Joint celebration forges connection between Jewish, Muslim ‘sisters’

Joint celebration forges connection between Jewish, Muslim ‘sisters’

From left: Kelcey Sharkas, Pat Cluss, Suha Alkhan, Malke Frank and Lana Shami.
From left: Kelcey Sharkas, Pat Cluss, Suha Alkhan, Malke Frank and Lana Shami.

The feminists who are members of Pittsburgh’s Jewish Women’s Center are in many ways different from the women of the Islamic Center of Pittsburgh, who tend toward the traditional. But by joining together for food, conversation, and ritual, they are beginning to see what they have in common, according to Pat Cluss, a longtime member of the JWC.

“We’re a Jewish feminist group,” explained Cluss. “We started in the early ’90s as a Rosh Chodesh group. The women of the Islamic Center are more conservative than we would consider ourselves.”
Still, the two groups of women have found points of connection, and after having gathered together for a meaningful women’s Passover seder last spring, and a shared potluck dinner, they decided to reconvene for a joint celebration of Tu B’Shevat last Sunday.

“It is an opportunity to meet each other and to find out what are similarities are, and what matters to them and to us,” Cluss said.

The JWC has been hosting a Tu B’Shevat seder for many years, according to Cluss, but this was the first time it invited members of the Islamic Center to attend.

The realization of commonalities comes through getting to know each other, Cluss stressed, and the similarities are often surprising, including language as well as ritual.

For example, in connecting with members of the Islamic Center, Cluss has discovered that the Hebrew word tzedakah is similar to an Arabic word that is used to describe the concept of charity. Likewise, the Jewish customs of taking care of a body prior to burial are similar to those of the Muslim faith.

Kelcey Sharkas, director of programming and outreach coordinator of the Islamic Center, said she found the Tu B’Shevat seder “fascinating.”

“I loved it,” Sharkas said, adding that the poems, songs and Hebrew blessings recited at the seder made it a “wonderful ceremony.”

She also appreciated the opportunity to “mingle,” she said.

“It’s nice to come together on a human level and try to humanize each other.”

About a dozen women from the Islamic Center attended the seder, joining about 25 women from the JWC.

“I found the seder very spiritual,” Sharkas said. “The Jewish Women’s Center focuses on women a lot, instead of on mankind. They changed the wording [of some of the blessings] to celebrating ‘sisters.’”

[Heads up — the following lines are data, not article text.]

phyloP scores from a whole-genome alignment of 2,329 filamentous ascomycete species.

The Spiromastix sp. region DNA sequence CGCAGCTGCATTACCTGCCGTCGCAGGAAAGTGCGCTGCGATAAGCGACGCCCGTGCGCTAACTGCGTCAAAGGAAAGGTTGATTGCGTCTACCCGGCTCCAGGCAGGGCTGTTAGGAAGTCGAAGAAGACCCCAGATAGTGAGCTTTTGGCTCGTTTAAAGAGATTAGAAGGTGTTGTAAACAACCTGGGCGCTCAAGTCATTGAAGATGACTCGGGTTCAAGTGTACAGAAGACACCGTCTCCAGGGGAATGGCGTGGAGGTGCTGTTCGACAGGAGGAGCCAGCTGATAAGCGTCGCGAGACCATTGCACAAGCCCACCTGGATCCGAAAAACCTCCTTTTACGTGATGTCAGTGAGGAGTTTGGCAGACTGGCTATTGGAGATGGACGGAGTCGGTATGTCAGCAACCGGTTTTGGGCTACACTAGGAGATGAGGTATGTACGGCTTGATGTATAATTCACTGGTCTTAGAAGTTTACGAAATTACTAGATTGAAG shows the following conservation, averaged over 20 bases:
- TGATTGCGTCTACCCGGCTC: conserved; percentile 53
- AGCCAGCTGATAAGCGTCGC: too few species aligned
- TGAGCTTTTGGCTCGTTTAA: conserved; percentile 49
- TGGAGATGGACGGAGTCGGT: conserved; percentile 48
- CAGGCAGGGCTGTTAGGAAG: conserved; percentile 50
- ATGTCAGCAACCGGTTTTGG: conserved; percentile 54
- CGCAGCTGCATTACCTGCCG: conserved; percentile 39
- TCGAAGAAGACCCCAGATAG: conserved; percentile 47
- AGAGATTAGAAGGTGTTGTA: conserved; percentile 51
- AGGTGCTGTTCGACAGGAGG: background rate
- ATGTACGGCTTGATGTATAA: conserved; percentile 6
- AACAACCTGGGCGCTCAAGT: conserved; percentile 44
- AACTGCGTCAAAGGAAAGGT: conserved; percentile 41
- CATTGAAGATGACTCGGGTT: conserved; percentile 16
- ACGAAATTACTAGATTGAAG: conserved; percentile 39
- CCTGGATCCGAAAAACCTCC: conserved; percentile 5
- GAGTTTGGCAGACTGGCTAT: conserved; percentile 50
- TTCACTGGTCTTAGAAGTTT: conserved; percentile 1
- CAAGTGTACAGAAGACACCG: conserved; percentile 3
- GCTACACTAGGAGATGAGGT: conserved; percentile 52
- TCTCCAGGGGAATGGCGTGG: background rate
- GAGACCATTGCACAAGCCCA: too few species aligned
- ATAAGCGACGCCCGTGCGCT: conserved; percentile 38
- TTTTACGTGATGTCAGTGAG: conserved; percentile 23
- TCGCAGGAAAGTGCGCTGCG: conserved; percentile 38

The women tasted foods traditionally associated with Tu B’Shevat such as dates, olives, figs and pomegranate seeds; the women of the JWC accommodated the Muslim women by substituting grape juice for wine, as Muslims refrain from alcohol, said Sharkas.

“Our Tu B’Shevat haggadah focuses on the environment and women’s roles and the idea that spring is coming to Israel,” Cluss said. Women from the Islamic Center pointed out that spring was not just coming to Israel, but to the Middle East.

“That was a point of connection as well,” Cluss said.

The JWC also told the story of Tamar at the seder, which further resonated with the women of the Islamic Center, Cluss said.

“They are very familiar with the story of Tamar,” she said. “Many of their stories are very close to our stories, and we are just starting to find that out.”

There is no celebration similar to Tu B’Shevat, celebrating the commencement of spring, in Islam, Sharkas observed.

“We only celebrate two holidays,” she said. “We follow the lunar calendar, and our holidays happen at different times each year. We have no equivalent celebration.”

Cluss is looking forward to the next joint event, a potluck dinner in February at which each group will respond to five questions posed by the other group.

“It’s ‘Five things I’ve always wanted to know about you,’” Cluss said.

While discovering similarities is impactful, according to Cluss, learning about differences is also meaningful. She recounted, as an example, meeting Sharkas at Panera one day while Sharkas was dressed in a full hijab in which only her eyes were visible.

“That was the first time I sat in a public place with someone wearing a hijab,” Cluss recalled. “It was eye-opening. People were staring at us the whole time. It gave me a sense of what Muslim women experience every day.”

For more information on the February interfaith potluck dinner and discussion, call 412-422-8044 or email

Toby Tabachnick can be reached at 

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